Inbound Logistics’ exclusive annual survey of shippers and truckers, which attempts to map out find the industry’s most significant trends and challenges, reveals that finding a truck – and not paying too much more it – are the two biggest concerns for over-the-road shippers.
A whopping 78% percent of shippers who responded to the 2018 survey say they’ve endured rate hikes, apart from fuel surcharges, this year –a sizeable jump from the 60 percent who saw price hikes in 2017, according to the publication.
Among shippers who responded to the survey, 62 percent say they have experienced a shortage of truck capacity.
Relatedly, those two issues represent even bigger challenges for trucking companies. Eighty-one percent of carrier respondents list “finding capacity” as one of their greatest challenges, a big jump from the 41 percent who gave that reply in 2017. And a vast majority—94 percent—list driver-related costs as an important concern.
“We’ve increased driver pay by 11 percent year to date, which represents the greatest increase in the history of our company,” says Brent Nussbaum, chief executive officer of Nussbaum Transportation in Hudson, Illinois, told Inbound Logistics.
“But how do you compensate drivers for detention?” he asks. “A constant challenge is figuring out how to equitably pay drivers when they’re not driving.”
While the driver shortage puts a strain on capacity, so do federal hours of service (HoS) regulations for drivers. In 2018, 89 percent of trucker respondents say that HoS regulations have had either a marked impact or somewhat of an impact on their operations, an 11-percent increase over 2017. Among shippers, 50 percent say that HoS regulations have had a significant cost or service impact on their operations, and another 20 percent say they have seen somewhat of an impact on their operations.
Along with cost and capacity, one thing shippers care a great deal about is the quality of service they get from a trucking company. When asked to name the most important factors they consider when choosing a motor carrier, 84 percent mention reliability, and 62 percent name customer service. Not surprisingly, price is also a big factor, mentioned by 73 percent of shippers.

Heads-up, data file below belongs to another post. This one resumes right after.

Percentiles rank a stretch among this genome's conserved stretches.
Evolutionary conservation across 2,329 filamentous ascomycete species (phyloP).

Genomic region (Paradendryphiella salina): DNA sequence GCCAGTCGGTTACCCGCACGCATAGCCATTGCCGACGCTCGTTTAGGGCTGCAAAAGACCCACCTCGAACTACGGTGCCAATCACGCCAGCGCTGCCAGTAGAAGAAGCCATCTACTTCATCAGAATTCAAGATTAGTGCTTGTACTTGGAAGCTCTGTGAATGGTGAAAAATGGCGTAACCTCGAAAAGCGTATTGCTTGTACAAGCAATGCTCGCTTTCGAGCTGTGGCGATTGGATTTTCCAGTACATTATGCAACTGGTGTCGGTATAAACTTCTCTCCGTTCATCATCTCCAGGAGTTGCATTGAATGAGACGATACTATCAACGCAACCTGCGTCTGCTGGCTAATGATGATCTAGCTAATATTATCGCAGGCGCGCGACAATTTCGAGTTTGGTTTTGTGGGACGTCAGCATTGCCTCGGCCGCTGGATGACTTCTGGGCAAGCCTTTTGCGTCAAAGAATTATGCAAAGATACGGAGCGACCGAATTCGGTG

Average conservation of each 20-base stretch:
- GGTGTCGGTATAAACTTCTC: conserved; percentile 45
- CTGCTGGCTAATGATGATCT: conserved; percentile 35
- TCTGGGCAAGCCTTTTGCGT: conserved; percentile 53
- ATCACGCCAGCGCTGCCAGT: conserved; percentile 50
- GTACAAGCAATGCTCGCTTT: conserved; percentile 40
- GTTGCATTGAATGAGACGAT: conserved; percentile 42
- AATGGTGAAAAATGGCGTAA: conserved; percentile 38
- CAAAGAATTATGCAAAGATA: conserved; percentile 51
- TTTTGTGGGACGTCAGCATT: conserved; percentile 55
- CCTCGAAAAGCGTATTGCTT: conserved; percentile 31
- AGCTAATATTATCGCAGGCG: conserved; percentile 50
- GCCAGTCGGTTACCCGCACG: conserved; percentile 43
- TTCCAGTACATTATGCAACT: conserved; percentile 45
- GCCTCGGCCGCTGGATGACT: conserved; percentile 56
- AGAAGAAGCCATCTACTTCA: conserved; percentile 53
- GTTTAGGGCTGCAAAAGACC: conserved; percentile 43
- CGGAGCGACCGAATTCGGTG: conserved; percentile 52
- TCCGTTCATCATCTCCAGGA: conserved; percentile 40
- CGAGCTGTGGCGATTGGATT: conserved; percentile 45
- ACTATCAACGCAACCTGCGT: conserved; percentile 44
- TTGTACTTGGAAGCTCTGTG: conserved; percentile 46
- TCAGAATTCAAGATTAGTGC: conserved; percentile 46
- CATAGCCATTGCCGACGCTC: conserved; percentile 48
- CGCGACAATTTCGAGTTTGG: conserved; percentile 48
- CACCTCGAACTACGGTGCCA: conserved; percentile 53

More trucking companies are embracing government programs designed to streamline cross-border trade while enhancing security, reveal responses to a question about certifications.
Among trucking company respondents, 67 percent say they participate in the Customs-Trade Partnership Against Terrorism (C-TPAT) program, compared with 63 percent in 2017. Forty-eight percent participate in the Fast and Secure Trade (FAST) program, compared with 39 percent in 2017, and 41 percent participate in Partners in Protection (PIP), compared with 27 percent in 2017.
Carriers also continue their commitment to promoting sustainable operations. Among respondents, 96 percent report they are certified through the Environmental Protection Agency’s SmartWay program, up slightly from 92 percent in 2017.
One bit of data that emerged from the survey points to a strong sense of optimism, at least among carriers. Asked in 2017 which way they thought the economy was trending, 71 percent of respondents at trucking companies answered “upward.” In 2018, that number is 88 percent.
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